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December 29, 2017

For More Information, contact:
Mike Lewis (334) 353-2199
Steve Marshall
Joy Patterson (334) 242-7491
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Alabama Attorney General


(MONTGOMERY) – Alabama Attorney General Steve Marshall joined a coalition of 11
state attorneys general in an amicus brief to support President Donald Trump’s executive order
regarding sanctuary cities.

The attorneys general filed a friend-of-the-court brief on December 22 urging the U.S.
Court of Appeals for the Ninth Circuit to overturn a lower court ruling and to enforce President
Trump’s executive order opposing sanctuary cities. The brief argues the establishment of
sanctuary cities would undermine the President’s immigration enforcement authority, an area
where the Constitution gives him and Congress considerable power. The brief supports
President’ Trump’s position in an appeal of the cases City and County of San Francisco v. Donald
Trump and County of Santa Clara v. Donald Trump.

“This is fundamentally a matter of public safety, in which we are asking the Court to
uphold the right of Alabama and other states to fight practices that defy the rule of law and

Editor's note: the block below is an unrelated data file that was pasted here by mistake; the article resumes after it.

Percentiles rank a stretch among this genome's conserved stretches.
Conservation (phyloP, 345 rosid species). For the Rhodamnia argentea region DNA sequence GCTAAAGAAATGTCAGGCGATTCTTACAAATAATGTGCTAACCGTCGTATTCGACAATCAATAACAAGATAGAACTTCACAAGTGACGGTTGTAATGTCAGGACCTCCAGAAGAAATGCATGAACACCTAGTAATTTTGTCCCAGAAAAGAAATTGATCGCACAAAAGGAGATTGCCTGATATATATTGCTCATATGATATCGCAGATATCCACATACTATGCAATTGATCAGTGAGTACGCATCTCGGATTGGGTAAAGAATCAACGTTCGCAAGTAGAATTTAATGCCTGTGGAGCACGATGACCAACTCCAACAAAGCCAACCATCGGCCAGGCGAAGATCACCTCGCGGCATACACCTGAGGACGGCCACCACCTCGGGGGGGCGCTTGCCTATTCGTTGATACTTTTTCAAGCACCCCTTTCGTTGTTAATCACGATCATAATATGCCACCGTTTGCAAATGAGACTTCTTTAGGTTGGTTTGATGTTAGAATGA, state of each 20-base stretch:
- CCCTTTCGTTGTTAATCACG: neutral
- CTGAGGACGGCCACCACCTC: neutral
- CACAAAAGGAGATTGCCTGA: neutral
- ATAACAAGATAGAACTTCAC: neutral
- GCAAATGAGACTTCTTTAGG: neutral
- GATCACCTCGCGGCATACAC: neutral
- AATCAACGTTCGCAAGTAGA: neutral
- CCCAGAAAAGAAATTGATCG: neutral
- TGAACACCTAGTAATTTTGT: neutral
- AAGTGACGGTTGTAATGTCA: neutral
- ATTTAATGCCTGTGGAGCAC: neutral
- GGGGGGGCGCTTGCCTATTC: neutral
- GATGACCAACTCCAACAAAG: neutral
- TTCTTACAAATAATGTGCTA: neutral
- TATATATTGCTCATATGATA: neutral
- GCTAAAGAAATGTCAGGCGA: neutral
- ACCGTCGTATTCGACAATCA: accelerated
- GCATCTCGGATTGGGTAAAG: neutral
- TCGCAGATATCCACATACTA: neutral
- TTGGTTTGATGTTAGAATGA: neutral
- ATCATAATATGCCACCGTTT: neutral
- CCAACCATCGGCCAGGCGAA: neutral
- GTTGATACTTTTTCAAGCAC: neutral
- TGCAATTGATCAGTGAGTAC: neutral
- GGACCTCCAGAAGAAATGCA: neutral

hinder the ability of law enforcement to effectively protect the public,” said Attorney General
Marshall. “If local entities are allowed to interfere with the enforcement of federal immigration
laws, then criminal illegal immigrants may take refuge and endanger the surrounding
communities. The State of Alabama supports the President’s executive order because we believe
that individual states should have the right to prohibit sanctuary cities and effectively protect
our citizens.”

Sanctuary jurisdictions – cities and localities that prohibit or otherwise obstruct
cooperation between federal and local officials on immigration enforcement – defy the rule of
law and deprive law enforcement of the tools necessary for effective civil and criminal
enforcement, the attorneys general assert. Upholding federal immigration laws will provide law
enforcement in Alabama and other states with additional and necessary tools to identify drug
offenders who enter the country unlawfully.

The executive order directs the U.S. Attorney General and the Secretary of the
Department of Homeland Security to ensure that sanctuary cities, to the extent permitted by
law, may not receive grant dollars from specific federal programs. The order encourages states
to comply with existing federal law that promotes voluntary cooperation between federal and
state officials.

Alabama joined the West Virginia and Louisiana-led brief with Arkansas, Florida,
Kansas, Nevada, Ohio, Oklahoma, South Carolina and Texas. You may access a copy of the brief
through this link.
501 Washington Avenue * Montgomery, AL 36104 * (334) 242-7300